But Dr. Jens is about to discover an astonishing mystery: two ships, one ancient and one new, locked in a deadly embrace. The crew is suffering from an unknown ailment and the shipmind is trapped in an inadequate body, much of her memory pared away.

Unfortunately, Dr. Jens can’t resist a mystery and she begins doing some digging. She has no idea that she’s about to discover horrifying and life-changing truths.

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I was excited about this book when I received the email about it from NetGalley. One of the issues that can be explored in science fiction is when advanced species encounter ancient ones. What kind of viruses and bacteria can affect both groups of people? This novel wants to examine this issue however, the technological discussions went over my head to the point where I felt intimidated to continue the story. 

If you are not deep into the world of high-tech or futuristic tech then I would say avoid this novel. I think what I read was written well, but the in-depth specs on the technology felt confusing and overwhelming for me.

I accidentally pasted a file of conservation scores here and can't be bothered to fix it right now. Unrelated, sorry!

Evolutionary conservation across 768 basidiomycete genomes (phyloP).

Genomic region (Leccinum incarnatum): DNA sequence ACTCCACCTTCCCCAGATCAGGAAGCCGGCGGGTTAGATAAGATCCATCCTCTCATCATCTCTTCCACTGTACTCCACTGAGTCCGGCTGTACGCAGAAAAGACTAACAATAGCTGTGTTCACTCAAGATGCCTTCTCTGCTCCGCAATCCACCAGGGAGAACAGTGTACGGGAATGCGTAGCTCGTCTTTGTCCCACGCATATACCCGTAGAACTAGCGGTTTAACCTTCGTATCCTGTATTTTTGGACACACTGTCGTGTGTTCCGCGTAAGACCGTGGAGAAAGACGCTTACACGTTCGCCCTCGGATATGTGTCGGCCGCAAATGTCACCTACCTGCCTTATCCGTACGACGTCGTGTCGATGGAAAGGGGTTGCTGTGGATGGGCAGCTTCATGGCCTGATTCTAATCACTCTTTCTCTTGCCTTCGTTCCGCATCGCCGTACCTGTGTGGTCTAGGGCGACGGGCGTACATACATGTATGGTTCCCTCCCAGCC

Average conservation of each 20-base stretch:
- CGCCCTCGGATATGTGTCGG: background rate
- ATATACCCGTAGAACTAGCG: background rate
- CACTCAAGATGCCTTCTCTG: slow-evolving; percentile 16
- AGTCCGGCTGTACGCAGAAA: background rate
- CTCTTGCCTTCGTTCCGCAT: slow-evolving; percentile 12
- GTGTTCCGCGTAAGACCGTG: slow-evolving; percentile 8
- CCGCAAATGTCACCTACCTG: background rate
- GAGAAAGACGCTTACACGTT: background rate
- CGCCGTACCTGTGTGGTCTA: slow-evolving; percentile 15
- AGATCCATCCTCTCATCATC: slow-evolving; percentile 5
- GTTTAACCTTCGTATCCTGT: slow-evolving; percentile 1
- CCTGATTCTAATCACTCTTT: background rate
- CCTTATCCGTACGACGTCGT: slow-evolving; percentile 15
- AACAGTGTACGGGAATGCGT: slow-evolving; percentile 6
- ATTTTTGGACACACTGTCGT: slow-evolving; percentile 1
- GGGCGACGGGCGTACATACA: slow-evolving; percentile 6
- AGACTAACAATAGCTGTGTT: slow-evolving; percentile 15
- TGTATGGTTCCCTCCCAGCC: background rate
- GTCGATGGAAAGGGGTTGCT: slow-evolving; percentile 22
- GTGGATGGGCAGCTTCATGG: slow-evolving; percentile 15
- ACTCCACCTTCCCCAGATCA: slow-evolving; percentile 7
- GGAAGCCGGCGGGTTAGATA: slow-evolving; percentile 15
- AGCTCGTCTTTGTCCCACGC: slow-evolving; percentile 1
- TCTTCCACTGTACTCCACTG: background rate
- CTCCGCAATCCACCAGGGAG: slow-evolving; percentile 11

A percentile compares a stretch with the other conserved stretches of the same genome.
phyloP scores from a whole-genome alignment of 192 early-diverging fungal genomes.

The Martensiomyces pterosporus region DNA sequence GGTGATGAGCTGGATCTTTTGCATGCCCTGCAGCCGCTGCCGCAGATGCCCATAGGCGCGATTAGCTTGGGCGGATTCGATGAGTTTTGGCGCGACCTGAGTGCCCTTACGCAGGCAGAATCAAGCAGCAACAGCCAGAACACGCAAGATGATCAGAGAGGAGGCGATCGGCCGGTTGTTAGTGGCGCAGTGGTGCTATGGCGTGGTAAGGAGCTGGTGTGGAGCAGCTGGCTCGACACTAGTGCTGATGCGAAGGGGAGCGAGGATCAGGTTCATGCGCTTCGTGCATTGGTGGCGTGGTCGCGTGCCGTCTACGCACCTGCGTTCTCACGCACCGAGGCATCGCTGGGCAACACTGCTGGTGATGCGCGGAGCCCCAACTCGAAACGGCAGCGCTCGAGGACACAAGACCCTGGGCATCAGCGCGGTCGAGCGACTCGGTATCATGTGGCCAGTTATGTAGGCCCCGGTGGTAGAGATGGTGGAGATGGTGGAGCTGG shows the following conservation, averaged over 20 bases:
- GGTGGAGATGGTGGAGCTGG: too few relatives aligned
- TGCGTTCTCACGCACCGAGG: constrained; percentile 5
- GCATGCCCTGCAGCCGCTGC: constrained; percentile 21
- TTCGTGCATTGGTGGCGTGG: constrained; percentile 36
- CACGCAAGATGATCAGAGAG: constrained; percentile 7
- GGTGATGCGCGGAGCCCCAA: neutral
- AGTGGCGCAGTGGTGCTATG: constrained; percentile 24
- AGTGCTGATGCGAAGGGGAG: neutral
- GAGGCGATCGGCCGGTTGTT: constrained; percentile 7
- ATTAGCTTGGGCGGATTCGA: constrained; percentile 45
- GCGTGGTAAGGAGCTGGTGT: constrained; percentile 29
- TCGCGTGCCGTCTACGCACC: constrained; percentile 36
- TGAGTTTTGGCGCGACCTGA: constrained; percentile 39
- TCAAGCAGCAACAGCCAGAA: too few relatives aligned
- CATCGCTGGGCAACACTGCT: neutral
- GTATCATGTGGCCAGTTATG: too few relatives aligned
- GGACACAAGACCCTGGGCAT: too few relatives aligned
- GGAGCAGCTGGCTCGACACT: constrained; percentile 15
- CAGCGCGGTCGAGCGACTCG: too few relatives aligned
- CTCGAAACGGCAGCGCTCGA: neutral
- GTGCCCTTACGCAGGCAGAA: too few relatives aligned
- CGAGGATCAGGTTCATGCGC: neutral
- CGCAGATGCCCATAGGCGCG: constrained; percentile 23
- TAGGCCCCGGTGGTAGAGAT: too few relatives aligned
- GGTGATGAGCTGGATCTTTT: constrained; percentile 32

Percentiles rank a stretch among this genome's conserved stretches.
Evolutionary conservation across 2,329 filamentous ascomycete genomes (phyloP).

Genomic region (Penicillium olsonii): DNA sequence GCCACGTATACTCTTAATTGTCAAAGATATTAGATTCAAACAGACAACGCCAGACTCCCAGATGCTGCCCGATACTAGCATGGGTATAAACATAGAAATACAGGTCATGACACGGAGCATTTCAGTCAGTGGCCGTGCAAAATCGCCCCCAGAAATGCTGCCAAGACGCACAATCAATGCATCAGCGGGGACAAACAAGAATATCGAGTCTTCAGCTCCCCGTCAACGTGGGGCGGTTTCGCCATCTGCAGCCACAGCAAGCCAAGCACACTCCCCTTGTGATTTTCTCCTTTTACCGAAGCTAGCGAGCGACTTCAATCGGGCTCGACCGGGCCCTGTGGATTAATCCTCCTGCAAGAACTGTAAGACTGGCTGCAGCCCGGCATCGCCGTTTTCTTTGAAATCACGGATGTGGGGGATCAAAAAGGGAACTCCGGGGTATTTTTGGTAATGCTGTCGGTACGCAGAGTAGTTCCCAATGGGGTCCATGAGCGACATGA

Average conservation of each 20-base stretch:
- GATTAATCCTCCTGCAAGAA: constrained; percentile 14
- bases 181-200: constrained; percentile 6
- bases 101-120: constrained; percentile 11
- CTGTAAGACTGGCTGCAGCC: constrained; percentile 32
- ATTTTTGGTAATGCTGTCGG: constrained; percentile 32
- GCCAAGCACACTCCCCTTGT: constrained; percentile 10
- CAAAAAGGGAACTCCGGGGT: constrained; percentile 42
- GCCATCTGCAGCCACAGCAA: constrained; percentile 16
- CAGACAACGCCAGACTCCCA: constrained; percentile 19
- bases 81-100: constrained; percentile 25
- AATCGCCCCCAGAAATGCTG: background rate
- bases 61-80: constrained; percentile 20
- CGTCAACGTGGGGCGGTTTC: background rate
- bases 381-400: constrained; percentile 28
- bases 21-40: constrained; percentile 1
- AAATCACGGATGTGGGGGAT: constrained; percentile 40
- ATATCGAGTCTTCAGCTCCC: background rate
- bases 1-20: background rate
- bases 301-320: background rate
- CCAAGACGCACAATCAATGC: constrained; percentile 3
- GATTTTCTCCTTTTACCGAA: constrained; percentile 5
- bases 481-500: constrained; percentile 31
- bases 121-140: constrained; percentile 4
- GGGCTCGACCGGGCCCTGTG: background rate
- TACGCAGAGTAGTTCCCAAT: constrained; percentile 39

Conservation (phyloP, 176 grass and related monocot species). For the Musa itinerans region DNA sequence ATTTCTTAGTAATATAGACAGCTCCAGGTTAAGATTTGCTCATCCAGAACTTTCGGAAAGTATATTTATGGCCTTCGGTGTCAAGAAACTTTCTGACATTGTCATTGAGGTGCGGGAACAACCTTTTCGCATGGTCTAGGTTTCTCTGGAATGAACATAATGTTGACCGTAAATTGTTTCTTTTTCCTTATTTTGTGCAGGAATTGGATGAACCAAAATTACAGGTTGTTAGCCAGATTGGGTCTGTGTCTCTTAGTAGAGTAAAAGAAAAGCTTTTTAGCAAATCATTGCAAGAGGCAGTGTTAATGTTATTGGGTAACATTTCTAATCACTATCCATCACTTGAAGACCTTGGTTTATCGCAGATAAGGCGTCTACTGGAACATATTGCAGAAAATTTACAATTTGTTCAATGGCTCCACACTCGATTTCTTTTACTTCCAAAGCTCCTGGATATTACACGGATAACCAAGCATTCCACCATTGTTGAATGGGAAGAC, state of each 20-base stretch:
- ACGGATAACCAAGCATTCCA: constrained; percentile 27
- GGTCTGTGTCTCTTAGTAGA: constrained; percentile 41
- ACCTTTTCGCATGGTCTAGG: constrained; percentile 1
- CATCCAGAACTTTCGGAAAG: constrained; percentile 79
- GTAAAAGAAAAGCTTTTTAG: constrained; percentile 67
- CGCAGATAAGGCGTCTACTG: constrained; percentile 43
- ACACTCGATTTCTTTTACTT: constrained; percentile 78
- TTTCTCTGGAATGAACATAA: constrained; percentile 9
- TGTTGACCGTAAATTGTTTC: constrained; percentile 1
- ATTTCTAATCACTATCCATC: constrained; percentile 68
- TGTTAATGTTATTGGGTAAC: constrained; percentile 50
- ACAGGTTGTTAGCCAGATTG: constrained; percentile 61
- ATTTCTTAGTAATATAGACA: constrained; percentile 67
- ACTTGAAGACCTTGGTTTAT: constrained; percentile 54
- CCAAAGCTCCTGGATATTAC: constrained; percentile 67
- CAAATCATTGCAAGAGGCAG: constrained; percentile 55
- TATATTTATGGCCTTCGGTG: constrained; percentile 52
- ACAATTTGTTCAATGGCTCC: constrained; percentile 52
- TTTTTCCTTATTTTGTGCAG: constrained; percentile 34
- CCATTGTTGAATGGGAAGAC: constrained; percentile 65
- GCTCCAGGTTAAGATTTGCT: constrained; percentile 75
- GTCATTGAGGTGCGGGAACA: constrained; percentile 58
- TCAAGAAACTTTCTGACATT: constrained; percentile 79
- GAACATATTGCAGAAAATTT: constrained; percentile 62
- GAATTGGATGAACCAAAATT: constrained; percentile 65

For example, I understood that the main character has a disorder that causes her to be in a constant state of pain. With her working in a futuristic and advanced society, her spacesuit helps her do everyday functions and can help her with her chronic pain. How any of that works I don’t understand. I just went with what the author was telling me about the subject. 

I know this novel isn’t meant for a casual sci-fi fan. This is for someone like a die-hard Trekkie or someone who can follow deep and futuristic tech discussions. Overall, I think The Machine is a well-written sci-fi mystery thriller for those who can follow the tech talk. This novel just wasn’t for me.

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Posted in Audiobooks, Book Reviews

REVIEW: When the Sky Fell on Splendor by Emily Henry

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*No Major Spoilers*

Almost everyone in the small town of Splendor, Ohio, was affected when the local steel mill exploded. If you weren’t a casualty of the accident yourself, chances are a loved one was. That’s the case for seventeen-year-old Franny, who, five years after the explosion, still has to stand by and do nothing as her brother lies in a coma.